Of Keepers, Finders and Brothers


I recently helped create a Writers’ Accountability Group—that is exactly how we named it. As deadline day loomed for publication of this column, I thought more about writers’ groups and communities; what makes them tick and why they are so important.

Let us begin, like civilised human beings, from the top, eh? What do they say of finders? They are usually keepers! What of brothers, I think they make better keepers than finders and the truths we will explore in this article will remind us why that resonates more emphatically among writers.

You see, when I found that I had a knack for putting thoughts together into words to share my inner voice, I would write, first to show I also could, then later as inspired by a random muse. I was the finder who should have kept, and, for the most part, I did.

By some fortuitous stroke, I encountered other people just like myself who had the gift of fencing with the pen. If indeed the pen was a sword, I could be pardoned for carrying myself with the important air of a Samurai. In the midst of the community of my sword brethren, I knew what I was to be not a keeper only of my gift and myself, but also that of my brother.

This could be the part where I now talk about the advantages of writing communities to writers, and I will, but before I do want to touch on some of the boxes a writing community should check to be successful. This is far from an exhaustive list, but if you want to start a writing group—which I will not do unless absolutely necessitated by the absence of an existing one—, then these might be helpful.


This is basic if you ask me. Every organisation exists to fulfil set goals. Do you want to be a general writers’ group that welcomes all writers, or do you wish to help bridge the gap from just being “good writers” to published authors? The group could even be all about honing craft and developing writing voice. The possibilities abound, but one thing remains constant; your group must help writers


This is a niggly one. The curse of creatives is inconsistency. Writers like to write when they feel that feeling. Mess with our mojo and we are likely to hit a roadblock.

For the group to be successful, you should know that certain things are non-negotiable. If you are going to meet at intervals, let that remain constant. If you have a time to start sessions, that should be unchanged. Be loath to extend deadlines for agreed upon tasks as this only makes people more comfortable in their comfortably inconstant cocoon.


Yep, find yourself favouring a frequent fiesta to foster fraternity in your group. I have seen first-hand the wonders food can do among writers, and I think it was revealed to Chuck Palahnuik in realms beyond flesh and blood when he said, “Use writing as your excuse to throw a party each week — even if you call that party a workshop.”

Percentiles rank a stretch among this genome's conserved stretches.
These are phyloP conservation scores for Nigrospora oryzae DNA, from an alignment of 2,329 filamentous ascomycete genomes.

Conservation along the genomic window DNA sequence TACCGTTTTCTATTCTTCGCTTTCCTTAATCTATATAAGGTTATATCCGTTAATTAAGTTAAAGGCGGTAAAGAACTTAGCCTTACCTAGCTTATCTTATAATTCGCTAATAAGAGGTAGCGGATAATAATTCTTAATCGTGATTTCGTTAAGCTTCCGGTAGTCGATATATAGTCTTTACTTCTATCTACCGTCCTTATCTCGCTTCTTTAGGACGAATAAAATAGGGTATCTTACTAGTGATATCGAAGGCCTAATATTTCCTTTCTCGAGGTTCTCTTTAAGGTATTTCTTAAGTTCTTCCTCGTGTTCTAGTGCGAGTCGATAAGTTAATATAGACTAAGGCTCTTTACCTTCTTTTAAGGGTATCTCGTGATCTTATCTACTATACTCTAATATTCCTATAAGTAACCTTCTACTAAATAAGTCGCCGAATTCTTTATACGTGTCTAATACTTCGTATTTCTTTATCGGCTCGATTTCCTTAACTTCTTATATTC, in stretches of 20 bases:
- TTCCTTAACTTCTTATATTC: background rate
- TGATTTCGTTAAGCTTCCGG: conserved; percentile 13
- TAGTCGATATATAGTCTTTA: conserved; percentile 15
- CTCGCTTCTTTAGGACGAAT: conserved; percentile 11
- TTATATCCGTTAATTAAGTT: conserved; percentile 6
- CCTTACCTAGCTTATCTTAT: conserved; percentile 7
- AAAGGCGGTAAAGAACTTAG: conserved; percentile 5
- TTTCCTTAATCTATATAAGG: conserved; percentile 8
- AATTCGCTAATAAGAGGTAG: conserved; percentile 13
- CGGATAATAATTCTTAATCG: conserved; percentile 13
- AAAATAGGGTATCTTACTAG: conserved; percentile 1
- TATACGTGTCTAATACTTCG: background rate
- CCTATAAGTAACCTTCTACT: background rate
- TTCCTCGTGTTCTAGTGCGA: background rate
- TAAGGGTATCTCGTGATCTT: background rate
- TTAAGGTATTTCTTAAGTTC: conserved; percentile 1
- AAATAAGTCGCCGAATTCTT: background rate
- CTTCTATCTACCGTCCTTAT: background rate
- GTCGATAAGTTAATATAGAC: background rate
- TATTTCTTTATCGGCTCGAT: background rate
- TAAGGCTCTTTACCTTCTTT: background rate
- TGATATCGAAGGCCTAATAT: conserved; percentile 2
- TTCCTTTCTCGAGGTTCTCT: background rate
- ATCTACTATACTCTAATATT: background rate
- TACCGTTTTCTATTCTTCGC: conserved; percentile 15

Now then, what are some of the rewards for enduring the presence of other writers from all walks of life with different levels of skill and success? If it is not already obvious then allow me to show you.


Human beings tend to focus on flaws-theirs and those of others. The thing about writing communities is that they make all the best use of this and minimise the negative connotations tailing it. By analyzing someone else’s work, you see mistakes you are likely to be making yourself. In addition, whatever facet of reviewing skill you use helps to sharpen you in that area.

Now what about the person whose work is being critiqued? Of course, no one likes to have their work scrutinised and called out for inadequacies, but many lessons are learned, and it is easier in the midst of the “family”, especially when you can see the truth in what they say


As a writer you need a support system; a family of people to readily encourage uplift and support you. That is what you get exclusively from your writing communities.


When your excitement begins to fade, when you lose interest, or when you have just slammed into writer’s block, the atmosphere of writers sharing their insights, processes, challenges and triumphs will help you make it through to achieving your goals too.

So there you have it, find yourself a writers’ group/club right now and you will see for yourself the veracity of my words. If you cannot find one, you could always form yours — expect it to be tough.

Happy writing!

credits: masterclass.com, thinkwritten.com, goinswriter.com

Shelter S Akator

Leave a Reply